Personalizing learning means creating time to reflect, pause, and have flexible schedules that allow for risk-taking and reflection. There is no time for risk-taking or reflection when you are preparing for a test or writing an application.

What’s good and bad about the experience?

Good

Kathleen and I are revisiting and refining our model and process. It is getting better every day. I am excited about what we are coming up with and know there is still lots more to do. Every school, district, teacher, and learner is unique — there is no cookie-cutter answer to meet the needs of everyone involved.

Bad

My feelings are that I’m overwhelmed. Guess that’s the way kids feel daily. I get it. That’s why we are doing what we are doing. School does this same thing to kids that is happening to me right now. Overwhelmed. No time to think about thinking. I say that reflection is very important and needs to be part of every day. Pause. Think. Reflect. Write.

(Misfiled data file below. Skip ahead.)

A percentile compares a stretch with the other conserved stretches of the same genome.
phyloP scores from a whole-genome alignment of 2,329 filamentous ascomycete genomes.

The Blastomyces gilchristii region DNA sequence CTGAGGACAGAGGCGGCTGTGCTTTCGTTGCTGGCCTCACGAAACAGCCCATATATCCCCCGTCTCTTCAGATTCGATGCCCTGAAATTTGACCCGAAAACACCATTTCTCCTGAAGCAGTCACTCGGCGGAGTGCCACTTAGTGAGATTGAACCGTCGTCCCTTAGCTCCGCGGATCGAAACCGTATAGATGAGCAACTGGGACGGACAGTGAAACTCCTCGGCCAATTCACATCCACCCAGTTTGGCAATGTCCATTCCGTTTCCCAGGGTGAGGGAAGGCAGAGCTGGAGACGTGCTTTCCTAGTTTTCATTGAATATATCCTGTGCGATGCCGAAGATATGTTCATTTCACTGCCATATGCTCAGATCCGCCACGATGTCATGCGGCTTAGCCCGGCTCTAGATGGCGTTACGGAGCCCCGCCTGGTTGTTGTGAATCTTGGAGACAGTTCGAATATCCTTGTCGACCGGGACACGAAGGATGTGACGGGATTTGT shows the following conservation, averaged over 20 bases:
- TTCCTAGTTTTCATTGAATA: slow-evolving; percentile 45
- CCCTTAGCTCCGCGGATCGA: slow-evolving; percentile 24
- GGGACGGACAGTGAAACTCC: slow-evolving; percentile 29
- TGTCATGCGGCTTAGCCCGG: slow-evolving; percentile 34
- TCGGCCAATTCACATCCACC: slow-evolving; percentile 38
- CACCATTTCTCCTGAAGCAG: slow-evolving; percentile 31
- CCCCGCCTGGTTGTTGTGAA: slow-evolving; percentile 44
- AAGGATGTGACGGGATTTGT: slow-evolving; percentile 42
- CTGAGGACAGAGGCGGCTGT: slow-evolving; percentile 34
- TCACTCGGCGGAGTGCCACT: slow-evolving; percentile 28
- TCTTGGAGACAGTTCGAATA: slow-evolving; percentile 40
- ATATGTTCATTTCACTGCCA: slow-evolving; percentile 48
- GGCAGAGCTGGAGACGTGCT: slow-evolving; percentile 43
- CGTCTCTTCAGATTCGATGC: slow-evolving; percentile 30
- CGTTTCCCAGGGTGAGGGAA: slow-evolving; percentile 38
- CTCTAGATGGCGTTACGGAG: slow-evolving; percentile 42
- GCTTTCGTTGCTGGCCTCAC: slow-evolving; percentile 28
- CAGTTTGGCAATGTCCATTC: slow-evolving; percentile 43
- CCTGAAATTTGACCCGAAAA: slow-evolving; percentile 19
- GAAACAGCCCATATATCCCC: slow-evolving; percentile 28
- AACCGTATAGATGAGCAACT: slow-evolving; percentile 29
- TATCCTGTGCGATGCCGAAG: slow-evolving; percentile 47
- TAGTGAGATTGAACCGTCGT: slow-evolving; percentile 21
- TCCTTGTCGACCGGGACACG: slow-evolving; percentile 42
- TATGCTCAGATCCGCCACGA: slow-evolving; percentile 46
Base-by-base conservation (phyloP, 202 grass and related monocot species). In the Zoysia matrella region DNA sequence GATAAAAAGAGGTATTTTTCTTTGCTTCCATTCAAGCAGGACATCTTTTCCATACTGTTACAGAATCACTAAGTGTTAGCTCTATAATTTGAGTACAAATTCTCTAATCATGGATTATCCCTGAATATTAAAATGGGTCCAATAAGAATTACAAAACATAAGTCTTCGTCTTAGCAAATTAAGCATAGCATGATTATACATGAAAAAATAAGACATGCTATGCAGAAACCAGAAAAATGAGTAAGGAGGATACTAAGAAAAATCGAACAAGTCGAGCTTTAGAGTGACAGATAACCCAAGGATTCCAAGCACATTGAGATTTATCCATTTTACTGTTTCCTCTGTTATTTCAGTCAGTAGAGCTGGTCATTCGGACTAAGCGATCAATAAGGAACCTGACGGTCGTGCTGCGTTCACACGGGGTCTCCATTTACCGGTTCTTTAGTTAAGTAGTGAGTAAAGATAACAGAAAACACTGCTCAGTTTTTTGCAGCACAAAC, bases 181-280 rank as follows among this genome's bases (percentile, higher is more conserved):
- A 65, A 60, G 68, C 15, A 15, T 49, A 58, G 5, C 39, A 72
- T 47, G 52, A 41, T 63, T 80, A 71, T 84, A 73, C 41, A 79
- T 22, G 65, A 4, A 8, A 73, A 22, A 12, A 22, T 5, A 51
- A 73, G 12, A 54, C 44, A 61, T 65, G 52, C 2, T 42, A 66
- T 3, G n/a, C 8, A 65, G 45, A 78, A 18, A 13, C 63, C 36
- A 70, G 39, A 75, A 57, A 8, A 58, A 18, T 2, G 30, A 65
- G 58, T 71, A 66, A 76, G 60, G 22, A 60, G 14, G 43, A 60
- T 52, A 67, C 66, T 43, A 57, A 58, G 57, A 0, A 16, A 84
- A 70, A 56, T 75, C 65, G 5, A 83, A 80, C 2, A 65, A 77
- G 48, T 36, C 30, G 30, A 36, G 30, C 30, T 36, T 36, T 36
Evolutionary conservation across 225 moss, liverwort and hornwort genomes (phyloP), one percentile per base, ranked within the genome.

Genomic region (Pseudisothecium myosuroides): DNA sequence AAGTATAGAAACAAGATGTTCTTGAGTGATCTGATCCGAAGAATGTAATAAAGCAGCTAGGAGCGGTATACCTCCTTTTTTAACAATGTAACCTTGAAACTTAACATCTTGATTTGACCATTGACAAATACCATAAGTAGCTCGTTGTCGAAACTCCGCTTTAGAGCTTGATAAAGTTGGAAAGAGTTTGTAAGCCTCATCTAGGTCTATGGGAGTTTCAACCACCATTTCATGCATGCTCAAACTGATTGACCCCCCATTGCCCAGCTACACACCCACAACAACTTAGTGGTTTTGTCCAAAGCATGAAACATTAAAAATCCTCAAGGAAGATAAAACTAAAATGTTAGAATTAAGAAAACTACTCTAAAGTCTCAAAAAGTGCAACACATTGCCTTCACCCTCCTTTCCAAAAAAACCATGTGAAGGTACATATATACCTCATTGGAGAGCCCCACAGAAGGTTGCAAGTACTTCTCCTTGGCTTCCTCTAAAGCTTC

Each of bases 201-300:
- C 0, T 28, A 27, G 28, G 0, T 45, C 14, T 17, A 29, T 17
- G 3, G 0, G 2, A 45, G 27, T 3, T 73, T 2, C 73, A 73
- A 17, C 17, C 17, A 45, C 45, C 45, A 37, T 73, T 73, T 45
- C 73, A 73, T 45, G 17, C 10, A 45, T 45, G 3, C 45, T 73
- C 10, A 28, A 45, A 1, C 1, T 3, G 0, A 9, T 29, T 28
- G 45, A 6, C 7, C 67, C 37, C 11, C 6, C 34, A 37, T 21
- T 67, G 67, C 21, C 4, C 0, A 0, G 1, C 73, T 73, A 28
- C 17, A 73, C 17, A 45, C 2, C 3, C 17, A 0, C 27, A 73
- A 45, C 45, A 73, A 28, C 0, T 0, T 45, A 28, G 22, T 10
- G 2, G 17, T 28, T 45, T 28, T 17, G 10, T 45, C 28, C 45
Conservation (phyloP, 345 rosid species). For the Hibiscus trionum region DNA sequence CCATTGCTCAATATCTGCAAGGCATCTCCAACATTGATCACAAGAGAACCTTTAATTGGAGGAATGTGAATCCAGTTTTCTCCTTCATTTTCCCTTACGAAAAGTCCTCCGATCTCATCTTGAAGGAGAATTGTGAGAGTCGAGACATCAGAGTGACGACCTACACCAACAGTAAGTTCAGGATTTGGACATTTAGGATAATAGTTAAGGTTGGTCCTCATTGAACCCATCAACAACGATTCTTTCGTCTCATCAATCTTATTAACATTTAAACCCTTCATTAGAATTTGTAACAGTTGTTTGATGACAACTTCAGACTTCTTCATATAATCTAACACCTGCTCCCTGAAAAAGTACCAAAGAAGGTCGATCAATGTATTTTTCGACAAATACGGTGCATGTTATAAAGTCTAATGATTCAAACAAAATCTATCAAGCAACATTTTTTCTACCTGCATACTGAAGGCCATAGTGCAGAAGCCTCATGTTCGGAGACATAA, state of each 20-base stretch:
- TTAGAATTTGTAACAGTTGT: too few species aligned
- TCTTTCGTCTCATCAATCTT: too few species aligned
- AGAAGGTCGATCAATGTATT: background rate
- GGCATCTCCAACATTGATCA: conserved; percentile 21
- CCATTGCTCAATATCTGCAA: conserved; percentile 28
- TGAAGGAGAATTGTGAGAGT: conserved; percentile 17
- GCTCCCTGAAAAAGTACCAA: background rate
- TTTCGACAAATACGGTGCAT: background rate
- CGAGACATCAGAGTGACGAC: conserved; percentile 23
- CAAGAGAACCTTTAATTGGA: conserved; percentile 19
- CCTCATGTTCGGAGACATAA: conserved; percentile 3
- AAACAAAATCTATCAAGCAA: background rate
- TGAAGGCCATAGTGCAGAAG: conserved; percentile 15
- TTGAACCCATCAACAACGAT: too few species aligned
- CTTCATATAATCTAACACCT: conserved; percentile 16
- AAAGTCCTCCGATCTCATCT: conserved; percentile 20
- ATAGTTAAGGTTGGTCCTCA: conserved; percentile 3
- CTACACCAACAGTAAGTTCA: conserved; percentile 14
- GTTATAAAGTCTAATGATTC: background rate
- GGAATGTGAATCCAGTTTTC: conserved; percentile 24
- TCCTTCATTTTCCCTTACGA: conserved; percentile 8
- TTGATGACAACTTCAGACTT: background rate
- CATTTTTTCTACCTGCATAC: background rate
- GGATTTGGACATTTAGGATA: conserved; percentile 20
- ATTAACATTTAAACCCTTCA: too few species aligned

What sense can I make of the situation?

Kathleen and I complement each other. We both bring a lot to the table. I live in California where the education bubble burst some time ago. Professional development budgets crumbled and professional developers fight over the same dollar. I thought this was happening everywhere in the US. Kathleen, who lives in New Hampshire, opened my eyes to what is happening in New Hampshire: competency-based learning in all the high schools and 1:1 iPad schools in the Northeast. We interviewed leaders and transformational teachers and found CESA #1 in Southeastern Wisconsin where Jim Rickabaugh shared how there is co-teaching, learning plans, and learning changing. British Columbia is transforming learning across the province where Dave Truss shared about the Inquiry Hub. So much is happening in other places around the world. Why couldn’t it happen here in my backyard?